In Christendom, the daemons came to be known by many names. In England and France they were the Fair Folk—whence derive terms such as Fey, Faerie, and Fairy—for fear of offending them. C.S. Lewis dubbed them the Longaevi, “the long-livers.” Muslims knew them as jinni or genies. Paracelsus called them Elementals, and categorized them by fire (salamanders), earth (gnomes), air (sylphs), and water (undines). Scots divided them into the Seelie and Unseelie Hosts, with the latter paying tithe to Satan.  I should point out that as water spirits, dragons were considered a distant branch of the fey family tree. And then of course there were the various tribes of elves, goblins, piskies, ogres, brownies, and certain classifications of giant.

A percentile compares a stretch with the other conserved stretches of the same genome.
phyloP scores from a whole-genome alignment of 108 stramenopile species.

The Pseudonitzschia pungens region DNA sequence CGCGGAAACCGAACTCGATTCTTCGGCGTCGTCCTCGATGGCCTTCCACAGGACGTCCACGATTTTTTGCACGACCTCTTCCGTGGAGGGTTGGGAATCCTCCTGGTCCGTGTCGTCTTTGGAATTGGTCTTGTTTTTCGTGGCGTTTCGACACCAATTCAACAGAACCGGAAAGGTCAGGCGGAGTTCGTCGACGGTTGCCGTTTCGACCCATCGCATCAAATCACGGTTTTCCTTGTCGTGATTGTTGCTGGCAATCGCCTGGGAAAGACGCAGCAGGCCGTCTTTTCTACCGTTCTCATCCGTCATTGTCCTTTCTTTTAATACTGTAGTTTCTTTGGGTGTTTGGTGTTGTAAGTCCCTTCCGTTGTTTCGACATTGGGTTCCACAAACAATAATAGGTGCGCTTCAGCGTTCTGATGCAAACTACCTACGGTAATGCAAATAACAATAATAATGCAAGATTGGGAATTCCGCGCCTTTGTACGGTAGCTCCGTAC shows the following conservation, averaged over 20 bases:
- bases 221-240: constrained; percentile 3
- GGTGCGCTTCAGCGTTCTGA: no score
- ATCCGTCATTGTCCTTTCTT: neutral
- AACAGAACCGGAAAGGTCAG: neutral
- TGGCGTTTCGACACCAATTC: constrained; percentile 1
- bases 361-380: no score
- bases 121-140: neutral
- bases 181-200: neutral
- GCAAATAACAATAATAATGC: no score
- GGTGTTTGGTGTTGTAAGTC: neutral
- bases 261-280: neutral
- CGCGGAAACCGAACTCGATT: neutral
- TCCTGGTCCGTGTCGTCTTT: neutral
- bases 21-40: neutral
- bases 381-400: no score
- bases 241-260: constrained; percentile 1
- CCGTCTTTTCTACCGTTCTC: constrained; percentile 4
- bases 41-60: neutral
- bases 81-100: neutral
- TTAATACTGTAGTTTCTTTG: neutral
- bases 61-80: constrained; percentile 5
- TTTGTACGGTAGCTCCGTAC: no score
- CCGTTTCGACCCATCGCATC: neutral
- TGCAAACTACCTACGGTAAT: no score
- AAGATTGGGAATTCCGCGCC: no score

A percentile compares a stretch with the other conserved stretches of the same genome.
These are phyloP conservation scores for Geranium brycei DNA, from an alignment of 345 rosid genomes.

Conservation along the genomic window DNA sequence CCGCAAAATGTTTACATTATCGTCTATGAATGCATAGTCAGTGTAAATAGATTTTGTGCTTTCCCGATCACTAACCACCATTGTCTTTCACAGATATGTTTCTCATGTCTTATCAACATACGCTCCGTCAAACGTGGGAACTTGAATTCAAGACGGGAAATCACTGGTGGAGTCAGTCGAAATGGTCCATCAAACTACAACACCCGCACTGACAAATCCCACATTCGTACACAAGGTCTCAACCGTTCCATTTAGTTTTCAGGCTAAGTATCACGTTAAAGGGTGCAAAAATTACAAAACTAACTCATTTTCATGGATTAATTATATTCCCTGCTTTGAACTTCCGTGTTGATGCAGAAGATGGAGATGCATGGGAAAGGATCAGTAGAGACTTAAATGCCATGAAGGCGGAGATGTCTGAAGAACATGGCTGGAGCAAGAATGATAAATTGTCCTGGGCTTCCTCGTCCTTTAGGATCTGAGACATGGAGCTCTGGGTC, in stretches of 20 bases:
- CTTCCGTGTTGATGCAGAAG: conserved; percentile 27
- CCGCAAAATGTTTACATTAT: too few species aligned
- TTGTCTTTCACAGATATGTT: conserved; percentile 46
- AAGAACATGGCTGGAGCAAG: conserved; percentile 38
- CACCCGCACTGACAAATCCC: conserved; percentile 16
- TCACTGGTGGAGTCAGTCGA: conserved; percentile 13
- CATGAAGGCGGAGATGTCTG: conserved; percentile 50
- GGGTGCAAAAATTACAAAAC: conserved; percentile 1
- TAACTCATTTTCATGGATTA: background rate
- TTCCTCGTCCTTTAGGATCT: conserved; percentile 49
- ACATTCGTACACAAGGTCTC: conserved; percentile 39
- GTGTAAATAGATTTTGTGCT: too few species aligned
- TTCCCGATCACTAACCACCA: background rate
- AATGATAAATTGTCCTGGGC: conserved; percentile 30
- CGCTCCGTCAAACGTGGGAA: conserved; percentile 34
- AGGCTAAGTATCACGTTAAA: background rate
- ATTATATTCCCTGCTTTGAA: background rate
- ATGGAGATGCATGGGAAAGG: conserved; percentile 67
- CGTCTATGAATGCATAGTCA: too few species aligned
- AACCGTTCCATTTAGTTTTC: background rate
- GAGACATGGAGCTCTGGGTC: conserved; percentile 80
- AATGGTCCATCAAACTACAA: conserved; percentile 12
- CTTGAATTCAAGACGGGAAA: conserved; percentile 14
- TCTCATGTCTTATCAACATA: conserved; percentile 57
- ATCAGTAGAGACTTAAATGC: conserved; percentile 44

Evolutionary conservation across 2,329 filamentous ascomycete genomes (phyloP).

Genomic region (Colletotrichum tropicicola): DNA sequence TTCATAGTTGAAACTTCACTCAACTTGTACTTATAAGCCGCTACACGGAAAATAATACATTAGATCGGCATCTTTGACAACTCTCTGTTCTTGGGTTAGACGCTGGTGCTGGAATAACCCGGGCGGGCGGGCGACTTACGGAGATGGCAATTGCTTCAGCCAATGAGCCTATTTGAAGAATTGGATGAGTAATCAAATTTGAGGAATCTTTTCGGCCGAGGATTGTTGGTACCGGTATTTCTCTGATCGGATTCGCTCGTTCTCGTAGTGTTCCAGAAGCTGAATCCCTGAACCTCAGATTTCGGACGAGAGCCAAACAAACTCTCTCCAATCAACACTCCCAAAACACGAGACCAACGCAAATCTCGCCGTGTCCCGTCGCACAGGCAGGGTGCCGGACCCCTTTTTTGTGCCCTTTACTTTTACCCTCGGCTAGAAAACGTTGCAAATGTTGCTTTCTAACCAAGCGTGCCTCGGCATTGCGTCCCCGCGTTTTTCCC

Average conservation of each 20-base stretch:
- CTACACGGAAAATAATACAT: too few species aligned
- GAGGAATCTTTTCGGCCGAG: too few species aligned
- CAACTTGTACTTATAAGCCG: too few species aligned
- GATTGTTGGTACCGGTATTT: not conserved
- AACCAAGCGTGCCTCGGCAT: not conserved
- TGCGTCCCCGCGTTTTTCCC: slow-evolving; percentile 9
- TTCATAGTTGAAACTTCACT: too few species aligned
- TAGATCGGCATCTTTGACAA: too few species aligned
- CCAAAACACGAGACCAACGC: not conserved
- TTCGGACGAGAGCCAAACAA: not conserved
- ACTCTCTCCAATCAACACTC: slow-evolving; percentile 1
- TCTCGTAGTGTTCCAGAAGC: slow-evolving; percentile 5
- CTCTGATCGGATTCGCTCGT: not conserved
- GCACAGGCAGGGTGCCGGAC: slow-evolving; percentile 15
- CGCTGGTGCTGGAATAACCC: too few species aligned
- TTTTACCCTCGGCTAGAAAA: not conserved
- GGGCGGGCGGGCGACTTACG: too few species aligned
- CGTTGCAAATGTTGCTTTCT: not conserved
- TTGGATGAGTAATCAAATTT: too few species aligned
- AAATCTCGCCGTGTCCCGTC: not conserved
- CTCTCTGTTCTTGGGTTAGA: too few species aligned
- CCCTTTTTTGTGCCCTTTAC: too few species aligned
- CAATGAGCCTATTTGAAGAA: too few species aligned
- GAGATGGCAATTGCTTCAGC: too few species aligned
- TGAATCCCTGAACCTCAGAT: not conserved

It was Shakespeare who identified the king and queen of elvish kind as Oberon and Titania. And most recently Katherine Briggs, the living authority on European fairy traditions, has written that folklore presents to us four varieties of fey: (1) household spirits, helpful but temperamental; (2) water spirits, often predatory and murderous; (3) trouping fairies, who hold court and enjoy pomp and circumstance; and (4) flat-out monsters, such as ogres and jotuns. These same categories may be found from Rome to Russia, Louisiana to the Lorraine. A surprisingly recent addition to the ethereal realm dawned with early aviation, when the technological terror of gremlins afflicted the 20th Century’s pioneering pilots.